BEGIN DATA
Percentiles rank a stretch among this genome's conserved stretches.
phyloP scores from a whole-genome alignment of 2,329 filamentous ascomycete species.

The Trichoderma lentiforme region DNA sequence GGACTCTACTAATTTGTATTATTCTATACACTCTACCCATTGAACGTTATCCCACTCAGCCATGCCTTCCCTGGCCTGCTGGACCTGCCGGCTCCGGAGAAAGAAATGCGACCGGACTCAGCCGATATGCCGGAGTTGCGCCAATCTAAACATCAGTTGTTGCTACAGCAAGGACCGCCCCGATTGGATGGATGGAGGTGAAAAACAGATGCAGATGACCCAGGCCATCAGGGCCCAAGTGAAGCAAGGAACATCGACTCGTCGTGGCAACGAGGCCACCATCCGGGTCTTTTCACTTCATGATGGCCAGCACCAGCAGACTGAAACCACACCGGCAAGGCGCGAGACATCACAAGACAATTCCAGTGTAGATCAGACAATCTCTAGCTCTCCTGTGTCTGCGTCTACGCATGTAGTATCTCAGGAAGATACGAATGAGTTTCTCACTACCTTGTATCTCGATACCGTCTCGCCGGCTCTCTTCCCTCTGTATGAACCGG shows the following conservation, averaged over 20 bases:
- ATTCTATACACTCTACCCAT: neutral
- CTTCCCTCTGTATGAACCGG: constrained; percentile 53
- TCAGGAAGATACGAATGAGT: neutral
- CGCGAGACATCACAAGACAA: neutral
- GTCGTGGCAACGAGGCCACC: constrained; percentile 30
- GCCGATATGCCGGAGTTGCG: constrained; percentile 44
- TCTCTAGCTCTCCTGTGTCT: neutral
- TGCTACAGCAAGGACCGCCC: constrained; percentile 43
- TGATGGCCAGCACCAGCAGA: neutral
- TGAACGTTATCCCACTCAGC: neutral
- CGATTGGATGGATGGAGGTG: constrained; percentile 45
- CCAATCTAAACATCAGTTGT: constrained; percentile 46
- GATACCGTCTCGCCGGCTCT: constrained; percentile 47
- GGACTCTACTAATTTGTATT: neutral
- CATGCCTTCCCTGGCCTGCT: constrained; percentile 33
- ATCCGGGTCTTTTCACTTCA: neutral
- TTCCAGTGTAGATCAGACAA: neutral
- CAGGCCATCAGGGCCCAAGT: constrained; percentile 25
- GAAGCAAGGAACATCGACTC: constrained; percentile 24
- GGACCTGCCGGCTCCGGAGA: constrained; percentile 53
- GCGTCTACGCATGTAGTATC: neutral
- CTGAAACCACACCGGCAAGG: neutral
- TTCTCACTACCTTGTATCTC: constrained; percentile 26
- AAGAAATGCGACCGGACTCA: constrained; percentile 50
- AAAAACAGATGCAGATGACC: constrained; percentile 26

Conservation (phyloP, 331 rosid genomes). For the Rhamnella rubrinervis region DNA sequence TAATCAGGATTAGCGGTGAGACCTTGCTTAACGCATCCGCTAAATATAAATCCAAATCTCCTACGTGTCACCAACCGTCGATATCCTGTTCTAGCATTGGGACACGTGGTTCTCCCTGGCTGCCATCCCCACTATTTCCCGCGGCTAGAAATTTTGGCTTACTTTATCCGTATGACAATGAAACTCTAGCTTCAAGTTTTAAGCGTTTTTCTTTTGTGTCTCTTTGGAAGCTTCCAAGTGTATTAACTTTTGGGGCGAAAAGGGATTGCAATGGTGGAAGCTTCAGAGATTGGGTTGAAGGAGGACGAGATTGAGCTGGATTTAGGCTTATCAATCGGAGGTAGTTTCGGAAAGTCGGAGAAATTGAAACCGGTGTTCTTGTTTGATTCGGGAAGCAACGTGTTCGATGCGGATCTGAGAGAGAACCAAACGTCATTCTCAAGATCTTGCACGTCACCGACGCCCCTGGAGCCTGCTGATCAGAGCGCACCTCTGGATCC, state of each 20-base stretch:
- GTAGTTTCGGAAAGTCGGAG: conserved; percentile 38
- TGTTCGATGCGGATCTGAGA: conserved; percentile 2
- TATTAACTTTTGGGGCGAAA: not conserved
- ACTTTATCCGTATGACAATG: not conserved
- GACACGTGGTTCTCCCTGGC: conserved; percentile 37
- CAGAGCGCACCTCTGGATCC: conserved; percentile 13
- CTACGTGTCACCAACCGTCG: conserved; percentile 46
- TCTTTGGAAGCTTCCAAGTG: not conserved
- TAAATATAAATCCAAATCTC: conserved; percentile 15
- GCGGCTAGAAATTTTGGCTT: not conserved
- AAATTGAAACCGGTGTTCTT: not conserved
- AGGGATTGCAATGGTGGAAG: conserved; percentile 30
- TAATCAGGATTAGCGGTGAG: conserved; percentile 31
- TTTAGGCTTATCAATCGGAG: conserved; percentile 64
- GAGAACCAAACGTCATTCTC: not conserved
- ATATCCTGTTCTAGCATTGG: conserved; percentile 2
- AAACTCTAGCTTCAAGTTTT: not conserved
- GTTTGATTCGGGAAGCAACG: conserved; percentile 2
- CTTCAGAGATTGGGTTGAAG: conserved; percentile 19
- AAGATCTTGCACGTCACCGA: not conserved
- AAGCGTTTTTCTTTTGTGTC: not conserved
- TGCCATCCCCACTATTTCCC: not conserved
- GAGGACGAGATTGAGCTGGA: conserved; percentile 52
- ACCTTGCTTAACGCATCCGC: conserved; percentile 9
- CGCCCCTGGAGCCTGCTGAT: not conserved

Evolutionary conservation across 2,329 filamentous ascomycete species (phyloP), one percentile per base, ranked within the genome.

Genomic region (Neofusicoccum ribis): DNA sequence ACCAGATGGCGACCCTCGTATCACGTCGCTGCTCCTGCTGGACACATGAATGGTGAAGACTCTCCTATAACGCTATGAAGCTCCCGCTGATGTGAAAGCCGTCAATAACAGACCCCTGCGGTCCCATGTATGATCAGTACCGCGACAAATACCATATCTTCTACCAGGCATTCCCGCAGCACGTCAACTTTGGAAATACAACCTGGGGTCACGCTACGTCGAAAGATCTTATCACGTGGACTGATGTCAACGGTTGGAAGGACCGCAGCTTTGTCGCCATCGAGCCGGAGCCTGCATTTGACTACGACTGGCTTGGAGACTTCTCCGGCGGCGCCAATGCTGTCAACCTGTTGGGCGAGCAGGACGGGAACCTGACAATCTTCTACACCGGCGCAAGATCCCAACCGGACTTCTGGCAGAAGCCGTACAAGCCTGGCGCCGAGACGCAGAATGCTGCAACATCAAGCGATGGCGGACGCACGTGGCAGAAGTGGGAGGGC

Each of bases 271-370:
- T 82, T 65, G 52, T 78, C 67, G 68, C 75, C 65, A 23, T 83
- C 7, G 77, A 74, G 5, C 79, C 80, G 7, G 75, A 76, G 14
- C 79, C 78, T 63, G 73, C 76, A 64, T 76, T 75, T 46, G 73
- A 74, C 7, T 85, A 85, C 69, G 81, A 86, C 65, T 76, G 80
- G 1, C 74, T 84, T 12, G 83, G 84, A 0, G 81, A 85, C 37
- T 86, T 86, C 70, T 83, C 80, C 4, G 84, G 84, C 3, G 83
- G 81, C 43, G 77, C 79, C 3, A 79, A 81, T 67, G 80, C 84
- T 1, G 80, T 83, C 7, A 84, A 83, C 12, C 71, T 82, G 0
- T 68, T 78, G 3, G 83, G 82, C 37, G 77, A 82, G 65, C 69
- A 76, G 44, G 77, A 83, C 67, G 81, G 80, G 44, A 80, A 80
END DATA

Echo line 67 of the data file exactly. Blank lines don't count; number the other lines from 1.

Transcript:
- A 76, G 44, G 77, A 83, C 67, G 81, G 80, G 44, A 80, A 80